FIRST AIRED: December 9, 2017

Nice work! Enjoy the show!


You’re busy. We get it.

Stay on top of the news with our Editor’s Picks newsletter.

US Edition
Intl. Edition
Unsubscribe at any time. One click, it’s gone.

Thanks for signing up!

We've got more news

Get our editor’s daily email summary of what’s going on in the world.

US Edition
Intl. Edition
Replay Program
More Info

COMING UP:Share Opener Variant 3



>> I promise that I will see this though and I refuse to give up.>> Beverly Young Nelson, one of several women who accused Roy Moore of sexually assaulting them when they were teens, hit back at naysayers who allege she forged the Alabama Senate candidate's note in her high school yearbook.
A note she presented during her initial accusation, three weeks ago, as proof the two had met. Nelson and Attorney Gloria Allred, on Friday, displayed what they said was analysis from a notable handwriting expert confirming Moore's signature. Allred stating that the date and location below were added by Nelson simply to remind herself where and when Moore signed the book.
Moore's accuser then took the opportunity to condemn President Trump, who just hours earlier, again, tweeted his support for the controversial Republican candidate.>> I am a Republican who supported Mr Trump for President. I did so because I thought that he cared about people like me. I am very disappointed that I was wrong.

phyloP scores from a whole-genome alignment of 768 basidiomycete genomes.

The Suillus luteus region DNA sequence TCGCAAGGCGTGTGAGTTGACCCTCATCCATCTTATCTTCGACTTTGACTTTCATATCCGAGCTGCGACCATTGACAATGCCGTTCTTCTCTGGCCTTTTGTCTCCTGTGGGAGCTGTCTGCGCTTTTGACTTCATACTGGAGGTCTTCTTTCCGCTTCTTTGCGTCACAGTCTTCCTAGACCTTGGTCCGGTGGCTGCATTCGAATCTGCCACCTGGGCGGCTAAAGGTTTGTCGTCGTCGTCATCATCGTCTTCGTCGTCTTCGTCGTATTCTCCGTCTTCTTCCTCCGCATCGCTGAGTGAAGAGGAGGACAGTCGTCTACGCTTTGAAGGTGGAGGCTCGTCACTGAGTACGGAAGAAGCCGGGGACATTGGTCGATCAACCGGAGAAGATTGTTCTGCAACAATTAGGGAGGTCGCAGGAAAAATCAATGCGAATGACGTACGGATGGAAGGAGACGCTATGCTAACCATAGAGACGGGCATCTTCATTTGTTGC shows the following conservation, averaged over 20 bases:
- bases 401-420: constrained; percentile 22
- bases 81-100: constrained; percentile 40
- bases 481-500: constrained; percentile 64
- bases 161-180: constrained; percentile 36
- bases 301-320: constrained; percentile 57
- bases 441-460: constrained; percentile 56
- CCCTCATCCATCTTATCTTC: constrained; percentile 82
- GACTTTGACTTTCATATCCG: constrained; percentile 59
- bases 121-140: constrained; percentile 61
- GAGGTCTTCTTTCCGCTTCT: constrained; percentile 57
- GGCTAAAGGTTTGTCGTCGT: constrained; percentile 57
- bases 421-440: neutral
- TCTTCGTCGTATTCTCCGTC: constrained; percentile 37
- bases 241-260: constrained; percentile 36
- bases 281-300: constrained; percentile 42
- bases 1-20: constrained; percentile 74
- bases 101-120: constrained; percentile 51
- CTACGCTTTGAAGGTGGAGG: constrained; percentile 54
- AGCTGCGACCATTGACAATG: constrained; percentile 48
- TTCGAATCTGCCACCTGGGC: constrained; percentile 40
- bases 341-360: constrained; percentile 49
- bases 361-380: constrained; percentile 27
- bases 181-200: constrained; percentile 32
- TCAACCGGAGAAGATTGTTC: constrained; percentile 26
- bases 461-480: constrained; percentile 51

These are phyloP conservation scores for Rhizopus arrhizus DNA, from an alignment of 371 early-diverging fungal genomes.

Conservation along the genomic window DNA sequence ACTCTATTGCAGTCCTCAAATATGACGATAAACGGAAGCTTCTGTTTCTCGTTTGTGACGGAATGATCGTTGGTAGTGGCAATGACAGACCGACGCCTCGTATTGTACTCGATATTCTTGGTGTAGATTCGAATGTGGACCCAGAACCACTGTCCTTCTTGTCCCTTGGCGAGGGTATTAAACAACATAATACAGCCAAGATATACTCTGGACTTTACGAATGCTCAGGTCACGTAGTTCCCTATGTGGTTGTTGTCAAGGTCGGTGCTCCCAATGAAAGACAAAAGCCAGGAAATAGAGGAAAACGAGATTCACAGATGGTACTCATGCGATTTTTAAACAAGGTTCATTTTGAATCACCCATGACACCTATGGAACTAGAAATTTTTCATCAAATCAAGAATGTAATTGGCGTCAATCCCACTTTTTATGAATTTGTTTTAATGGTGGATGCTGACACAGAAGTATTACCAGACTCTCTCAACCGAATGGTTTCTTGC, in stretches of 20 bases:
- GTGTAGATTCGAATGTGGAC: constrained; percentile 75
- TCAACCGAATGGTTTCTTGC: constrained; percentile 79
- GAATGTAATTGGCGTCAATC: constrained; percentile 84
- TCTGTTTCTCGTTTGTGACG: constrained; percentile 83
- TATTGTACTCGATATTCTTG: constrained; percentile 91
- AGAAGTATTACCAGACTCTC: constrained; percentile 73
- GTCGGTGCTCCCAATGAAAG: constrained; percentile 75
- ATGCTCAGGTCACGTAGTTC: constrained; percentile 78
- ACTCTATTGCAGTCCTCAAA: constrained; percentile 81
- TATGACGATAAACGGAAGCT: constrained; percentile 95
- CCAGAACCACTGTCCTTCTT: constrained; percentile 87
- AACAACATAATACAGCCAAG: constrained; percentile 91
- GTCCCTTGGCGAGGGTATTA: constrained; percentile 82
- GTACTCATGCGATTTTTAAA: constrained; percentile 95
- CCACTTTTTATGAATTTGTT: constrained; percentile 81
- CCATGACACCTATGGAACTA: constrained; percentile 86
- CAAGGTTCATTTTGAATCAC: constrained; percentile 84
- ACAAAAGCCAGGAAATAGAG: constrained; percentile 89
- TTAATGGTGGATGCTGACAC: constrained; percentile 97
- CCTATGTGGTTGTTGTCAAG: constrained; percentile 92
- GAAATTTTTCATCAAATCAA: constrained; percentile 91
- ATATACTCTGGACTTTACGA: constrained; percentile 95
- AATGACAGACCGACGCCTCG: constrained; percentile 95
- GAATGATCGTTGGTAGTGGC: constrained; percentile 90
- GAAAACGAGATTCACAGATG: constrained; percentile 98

President Trump has chosen to support a powerful politician, like Mr. Moore, over women, like me, who accuse Roy Moore of preying on them when they were in their teens. I guess we, as women, don't matter because we're not part of the old boys club.>> His candidacy has deeply divided the Republican Party.
Moore, who was twice removed as Alabama's chief justice for ethics violations, has been condemned by several prominent party members. But the Republican National Committee, which had cut ties with more after the women came forward, recently resumed funding his campaign. Moore had denied the women's accusations. The latest poll show he holds a slight lead over opponent Democrat Doug Jones in the deeply red state.
Alabama voters will decide who wins the US Senate seat on Tuesday.